What matters to the client is winning. We are not hired to be nice. If the client wants to put “be nice” above “win” in his list of priorities, that’s his choice and not the lawyer’s. If you’re not prepared to do unpleasant things when it is required for the good of the client, don’t get into the profession. If not for clients, attorneys wouldn’t even exist.
But by making the patently false claim that not being a jerk is not intrinsically superior to being a jerk, Greenfield loses the plot. It isn’t that one way of being is not intrinsically superior to another; it’s that sometimes we have to do the things that are intrinsically inferior—to spit on our hands, hoist the black flag, and begin slitting throats—for the good of the client.Copyright © 2013 Houston criminal-defense lawyer Mark Bennett. This feed is for personal, non-commercial use only. The use of this feed on other websites breaches copyright. If this content is not in your news reader, the page you are viewing infringes the copyright. (Digital Fingerprint: 9fddc86334d71f22cfdb4b70fe23bb0e (184.108.40.206) .)
Today the Harris County Criminal Lawyers Association held a ceremony in honor all of the local criminal-defense lawyers who have died. There are 125 names on the list; I’m sure we’re forgetting some, but we only started keeping track in 2008 (it was Robb Fickman’s idea, during his presidency). Most of us will never find more than fleeting fame; the purpose of the ceremony is to remember those who have fought the good fight, and might otherwise be forgotten.
We invited Harris County’s thirty-seven criminal court judges to the ceremony. Three attended:
- The Honorable Brad Hart, Judge of the 230th District Court;
- The Honorable Ryan Patrick, Judge of the 177th District Court; and
- The Honorable Kristin Guiney, Judge of the 179th District Court.
The Honorable Marc Carter, Justice of the First Court of Appeals, also attend us to show respect for our fallen comrades.
The following did not deign to attend:
- Paula Goodhart;
- Bill Harmon;
- Natalie C. Fleming;
- John Clinton;
- Margaret Harris;
- Larry Standley;
- Pam Derbyshire;
- Jay Karahan;
- Analia Wilkerson;
- Dan Spjut;
- Diane Bull;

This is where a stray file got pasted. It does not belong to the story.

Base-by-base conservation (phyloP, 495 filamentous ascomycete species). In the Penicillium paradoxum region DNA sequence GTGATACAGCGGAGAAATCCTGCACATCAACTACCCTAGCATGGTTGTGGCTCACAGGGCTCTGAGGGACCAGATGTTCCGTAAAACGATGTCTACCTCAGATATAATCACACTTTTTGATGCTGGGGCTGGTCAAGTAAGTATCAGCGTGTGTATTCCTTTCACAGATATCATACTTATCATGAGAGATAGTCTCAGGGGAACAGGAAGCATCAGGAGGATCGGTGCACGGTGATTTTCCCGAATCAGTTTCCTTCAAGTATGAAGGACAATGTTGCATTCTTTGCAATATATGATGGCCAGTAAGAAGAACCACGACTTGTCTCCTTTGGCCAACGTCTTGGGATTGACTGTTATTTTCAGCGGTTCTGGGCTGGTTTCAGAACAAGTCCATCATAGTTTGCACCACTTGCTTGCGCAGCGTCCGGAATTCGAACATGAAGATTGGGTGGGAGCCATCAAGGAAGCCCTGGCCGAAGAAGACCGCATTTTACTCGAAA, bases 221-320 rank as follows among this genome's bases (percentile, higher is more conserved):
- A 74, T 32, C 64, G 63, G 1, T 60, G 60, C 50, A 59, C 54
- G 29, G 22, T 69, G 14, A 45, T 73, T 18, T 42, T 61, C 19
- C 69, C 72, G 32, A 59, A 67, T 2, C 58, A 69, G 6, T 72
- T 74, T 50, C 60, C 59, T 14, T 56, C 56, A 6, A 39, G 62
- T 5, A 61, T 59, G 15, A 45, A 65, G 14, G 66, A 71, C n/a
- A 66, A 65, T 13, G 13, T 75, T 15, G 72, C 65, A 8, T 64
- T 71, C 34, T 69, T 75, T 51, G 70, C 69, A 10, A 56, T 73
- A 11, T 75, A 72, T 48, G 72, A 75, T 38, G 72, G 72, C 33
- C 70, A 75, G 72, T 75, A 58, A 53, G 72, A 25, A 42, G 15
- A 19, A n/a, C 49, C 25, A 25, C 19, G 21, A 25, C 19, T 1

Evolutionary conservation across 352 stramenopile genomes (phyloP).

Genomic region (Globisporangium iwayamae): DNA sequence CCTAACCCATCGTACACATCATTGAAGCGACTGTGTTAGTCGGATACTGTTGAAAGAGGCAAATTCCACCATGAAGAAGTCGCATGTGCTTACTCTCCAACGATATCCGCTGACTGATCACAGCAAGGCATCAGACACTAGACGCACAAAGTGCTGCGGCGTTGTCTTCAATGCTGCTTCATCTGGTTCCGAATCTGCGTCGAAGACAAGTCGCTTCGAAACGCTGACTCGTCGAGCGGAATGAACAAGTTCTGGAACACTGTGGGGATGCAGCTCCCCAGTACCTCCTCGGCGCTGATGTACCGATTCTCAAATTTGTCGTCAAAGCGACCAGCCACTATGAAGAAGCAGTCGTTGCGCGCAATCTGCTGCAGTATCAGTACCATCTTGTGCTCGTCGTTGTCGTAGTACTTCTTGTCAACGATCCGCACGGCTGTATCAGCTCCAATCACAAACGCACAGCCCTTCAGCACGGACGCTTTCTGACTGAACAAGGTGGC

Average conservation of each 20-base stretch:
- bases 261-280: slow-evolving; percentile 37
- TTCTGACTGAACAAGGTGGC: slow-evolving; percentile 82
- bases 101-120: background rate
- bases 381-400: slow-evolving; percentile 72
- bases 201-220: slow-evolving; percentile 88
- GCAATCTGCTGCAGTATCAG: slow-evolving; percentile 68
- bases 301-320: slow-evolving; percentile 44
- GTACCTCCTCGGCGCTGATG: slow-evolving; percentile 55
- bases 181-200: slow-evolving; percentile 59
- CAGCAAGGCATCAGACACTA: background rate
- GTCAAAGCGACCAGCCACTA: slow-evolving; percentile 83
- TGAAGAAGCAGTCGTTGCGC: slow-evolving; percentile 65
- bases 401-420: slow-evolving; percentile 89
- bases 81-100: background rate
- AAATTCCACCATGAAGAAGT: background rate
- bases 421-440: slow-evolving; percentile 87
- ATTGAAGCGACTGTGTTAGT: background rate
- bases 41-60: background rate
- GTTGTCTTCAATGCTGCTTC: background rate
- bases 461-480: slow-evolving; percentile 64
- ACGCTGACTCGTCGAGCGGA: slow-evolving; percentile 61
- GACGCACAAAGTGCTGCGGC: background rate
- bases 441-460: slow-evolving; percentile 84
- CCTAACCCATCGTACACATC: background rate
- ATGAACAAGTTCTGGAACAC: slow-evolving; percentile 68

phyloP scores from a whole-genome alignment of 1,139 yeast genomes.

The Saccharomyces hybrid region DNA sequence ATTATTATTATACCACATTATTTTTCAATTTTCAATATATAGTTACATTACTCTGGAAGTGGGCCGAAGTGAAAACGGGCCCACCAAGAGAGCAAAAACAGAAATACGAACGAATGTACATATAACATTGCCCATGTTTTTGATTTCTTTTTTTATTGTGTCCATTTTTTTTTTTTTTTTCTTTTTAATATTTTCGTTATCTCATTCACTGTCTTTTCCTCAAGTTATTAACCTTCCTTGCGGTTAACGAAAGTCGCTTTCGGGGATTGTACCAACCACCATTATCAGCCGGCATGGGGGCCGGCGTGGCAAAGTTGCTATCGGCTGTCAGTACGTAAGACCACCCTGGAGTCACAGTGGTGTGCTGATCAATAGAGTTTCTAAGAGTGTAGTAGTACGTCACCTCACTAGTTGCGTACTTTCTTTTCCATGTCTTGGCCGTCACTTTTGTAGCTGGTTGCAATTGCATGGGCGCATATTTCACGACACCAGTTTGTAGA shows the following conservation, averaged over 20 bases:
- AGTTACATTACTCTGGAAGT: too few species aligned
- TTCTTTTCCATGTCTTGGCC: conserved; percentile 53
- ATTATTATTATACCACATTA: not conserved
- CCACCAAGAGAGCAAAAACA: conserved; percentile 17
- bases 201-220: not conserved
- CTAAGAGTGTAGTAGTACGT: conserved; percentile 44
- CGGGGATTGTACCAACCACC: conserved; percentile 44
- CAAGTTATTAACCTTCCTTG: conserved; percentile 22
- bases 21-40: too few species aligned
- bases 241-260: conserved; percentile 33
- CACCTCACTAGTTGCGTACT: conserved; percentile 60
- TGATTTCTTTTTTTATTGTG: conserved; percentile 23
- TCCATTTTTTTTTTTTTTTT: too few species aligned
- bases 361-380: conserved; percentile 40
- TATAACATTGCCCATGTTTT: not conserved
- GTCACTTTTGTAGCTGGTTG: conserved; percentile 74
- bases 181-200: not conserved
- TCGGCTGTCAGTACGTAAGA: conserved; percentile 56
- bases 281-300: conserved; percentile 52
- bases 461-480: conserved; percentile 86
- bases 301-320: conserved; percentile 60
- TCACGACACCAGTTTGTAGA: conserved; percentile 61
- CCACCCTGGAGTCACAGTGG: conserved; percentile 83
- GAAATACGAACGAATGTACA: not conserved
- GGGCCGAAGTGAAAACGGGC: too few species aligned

- Robin Brown;
- Don Smyth;
- Mike Fields;
- Jean Hughes;
- Ruben Guerrero;
- Michael McSpadden;
- Stacey W. Bond;
- Judge Marc Carter;
- David Mendoza;
- Mary Lou Keel;
- Katherine Cabaniss;
- Catherine Evans;
- Denise Bradley;
- Jeannine Barr;
- Jim Wallace;
- Vanessa Velasquez;
- Renee Magee;
- Jan Krocker;
- Brock Thomas;
- Susan Brown;
- Maria T. Jackson;
- Denise Collin; and
- Mark Kent Ellis.
I’m sure that every one of them has a Very Important Reason for failing to post, even though they were invited a month ago and reminded at least twice since then. I doubt that any of them (except maybe Billy Harmon) would admit that the Very Important Reason is that they can’t be bothered to feign respect for our fallen brethren, and by extension to us. It is not, after all, election season, so there’s no point in pretending to respect the role of the defense or those who fulfill it.
If we had the ceremony in the summer or fall of an even year, the judicial turnout would be much higher. That’s okay: “higher” is not “better.” This way we find out who are friends really are.
Today’s ceremony was about remembrance, and I promise that in the summer and fall of even years to come, when those listed above are seeking campaign contributions, endorsements, votes, and support, the defense bar will remember.Copyright © 2013 Houston criminal-defense lawyer Mark Bennett. This feed is for personal, non-commercial use only. The use of this feed on other websites breaches copyright. If this content is not in your news reader, the page you are viewing infringes the copyright. (Digital Fingerprint: 9fddc86334d71f22cfdb4b70fe23bb0e (220.127.116.11) .)